Nominated for The Emigrants against his fellow countryman Ingmar Bergman (Cries and Whispers) for 1972's Best Director Academy Award (the only time two Swedish-language auteurs have ever faced off against one another in the category), Troell can be favorably compared to another film director who works impactfully, yet infrequently: Terrence Malick. Malick, like Troell, has a dreamily poetic, cinematic way of looking at the themes of passion, discovery, technology, and Darwinian nature. The critical essay, provided by the New York Press' (usually) contraversial Armond White goes into detail about Troell's body of work but lacks any real vigor or insight beyond the themes the director used across his 14 films and feels rather perfunctory. Other special features on Disc Two include two comprehesive documentaries on Troell's career and a collection of Larsson's photographs, which somewhat makes up for the benign musings by White.

Everlasting Moments is full to the brim with striking images. The trolley cutting through the city streets on a snowy, foggy night; the way Maria smiles and relaxes whenever she holds her camera; and the silhouetted moth projected onto her palm in the photo shop beautifully, simply illustrate that this is a film not necessarily about history or family, but about the birth of an artist and how that very word – artist – can embody so many different definitions and takes many forms. Everlasting Moments skillfully blends all of these themes and captures a bittersweet mix of light and dark, violence and romance, old and new. The film is about loving images and surrenduring to them, but it is also about the moment in which one woman discovers her purpose. It is about one brave woman's "moment of intention" and what she sees, unfettered by gender, class and age.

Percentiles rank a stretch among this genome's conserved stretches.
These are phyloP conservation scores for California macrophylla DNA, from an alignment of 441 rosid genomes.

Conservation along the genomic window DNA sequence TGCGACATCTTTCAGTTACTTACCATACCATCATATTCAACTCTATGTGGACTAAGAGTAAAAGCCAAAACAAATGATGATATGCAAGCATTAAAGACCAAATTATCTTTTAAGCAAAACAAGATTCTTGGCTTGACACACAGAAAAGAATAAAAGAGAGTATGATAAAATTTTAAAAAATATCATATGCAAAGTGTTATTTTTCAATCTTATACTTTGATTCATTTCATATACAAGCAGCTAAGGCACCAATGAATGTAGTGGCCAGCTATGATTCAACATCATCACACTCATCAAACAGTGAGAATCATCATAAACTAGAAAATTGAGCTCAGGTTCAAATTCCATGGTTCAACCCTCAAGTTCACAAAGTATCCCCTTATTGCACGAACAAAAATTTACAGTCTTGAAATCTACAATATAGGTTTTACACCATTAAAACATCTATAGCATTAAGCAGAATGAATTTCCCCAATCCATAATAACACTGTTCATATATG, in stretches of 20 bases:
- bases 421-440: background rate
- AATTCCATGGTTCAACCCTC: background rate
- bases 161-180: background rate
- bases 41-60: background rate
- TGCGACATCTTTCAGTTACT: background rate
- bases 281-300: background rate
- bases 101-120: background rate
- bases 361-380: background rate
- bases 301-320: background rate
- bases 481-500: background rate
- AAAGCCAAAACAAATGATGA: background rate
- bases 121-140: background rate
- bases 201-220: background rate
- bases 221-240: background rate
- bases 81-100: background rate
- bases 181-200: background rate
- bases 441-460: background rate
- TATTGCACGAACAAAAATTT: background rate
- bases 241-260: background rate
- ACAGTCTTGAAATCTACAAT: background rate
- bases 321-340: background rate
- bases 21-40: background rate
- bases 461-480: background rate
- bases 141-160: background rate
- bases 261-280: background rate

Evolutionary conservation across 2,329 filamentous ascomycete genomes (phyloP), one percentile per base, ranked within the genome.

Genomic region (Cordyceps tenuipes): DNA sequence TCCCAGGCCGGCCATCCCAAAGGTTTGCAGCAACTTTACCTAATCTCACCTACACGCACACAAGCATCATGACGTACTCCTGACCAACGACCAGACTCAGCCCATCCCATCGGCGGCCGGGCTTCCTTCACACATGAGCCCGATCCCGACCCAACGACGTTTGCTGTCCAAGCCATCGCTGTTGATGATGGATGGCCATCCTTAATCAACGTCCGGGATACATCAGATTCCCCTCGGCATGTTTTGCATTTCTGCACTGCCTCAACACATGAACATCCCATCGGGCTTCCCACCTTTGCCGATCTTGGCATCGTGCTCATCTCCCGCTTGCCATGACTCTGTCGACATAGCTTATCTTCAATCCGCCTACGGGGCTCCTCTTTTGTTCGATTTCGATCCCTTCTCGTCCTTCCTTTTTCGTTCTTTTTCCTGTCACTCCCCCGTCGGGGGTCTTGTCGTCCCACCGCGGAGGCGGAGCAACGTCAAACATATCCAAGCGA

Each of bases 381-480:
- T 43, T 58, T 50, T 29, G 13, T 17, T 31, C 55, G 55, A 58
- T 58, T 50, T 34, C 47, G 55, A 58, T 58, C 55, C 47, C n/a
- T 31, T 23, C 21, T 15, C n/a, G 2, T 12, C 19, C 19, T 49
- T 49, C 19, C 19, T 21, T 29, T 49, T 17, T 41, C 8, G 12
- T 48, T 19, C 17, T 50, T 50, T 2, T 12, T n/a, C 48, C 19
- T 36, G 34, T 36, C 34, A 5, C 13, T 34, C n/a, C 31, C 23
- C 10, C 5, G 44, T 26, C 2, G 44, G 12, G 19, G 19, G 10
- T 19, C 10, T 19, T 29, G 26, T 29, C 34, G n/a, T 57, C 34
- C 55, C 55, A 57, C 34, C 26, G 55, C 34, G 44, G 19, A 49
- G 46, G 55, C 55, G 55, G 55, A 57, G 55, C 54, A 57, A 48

So far J. J. Abrams and Rian Johnson resemble children at play, remaking the films they fell in love with. As an audience, however, we desire a fuller experience.

As recently as the lackluster episodes I-III of the Star Wars saga, the embossed gold logo followed by scrolling prologue text was cause for excitement. In the approach to the release of any of the then new prequel installments, the Twentieth Century Fox fanfare, followed by the Lucas Film logo, teased one's impulsive excitement at a glimpse into the next installment's narrative. Then sat in the movie theatre on the anticipated day of release, the sight and sound of the Twentieth Century Fox fanfare signalled the end of fevered anticipation. Whatever happened to those times? For some of us, is it a product of youth in which age now denies us the ability to lose ourselves within such adolescent pleasure? There's no answer to this question -- only the realisation that this sensation is missing and it has been since the summer of 2005. Star Wars is now a movie to tick off your to-watch list, no longer a spark in the dreary reality of the everyday. The magic has disappeared… Star Wars is spiritually dead.

Keep reading... Show less

This has been a remarkable year for shoegaze. If it were only for the re-raising of two central pillars of the initial scene it would still have been enough, but that wasn't even the half of it.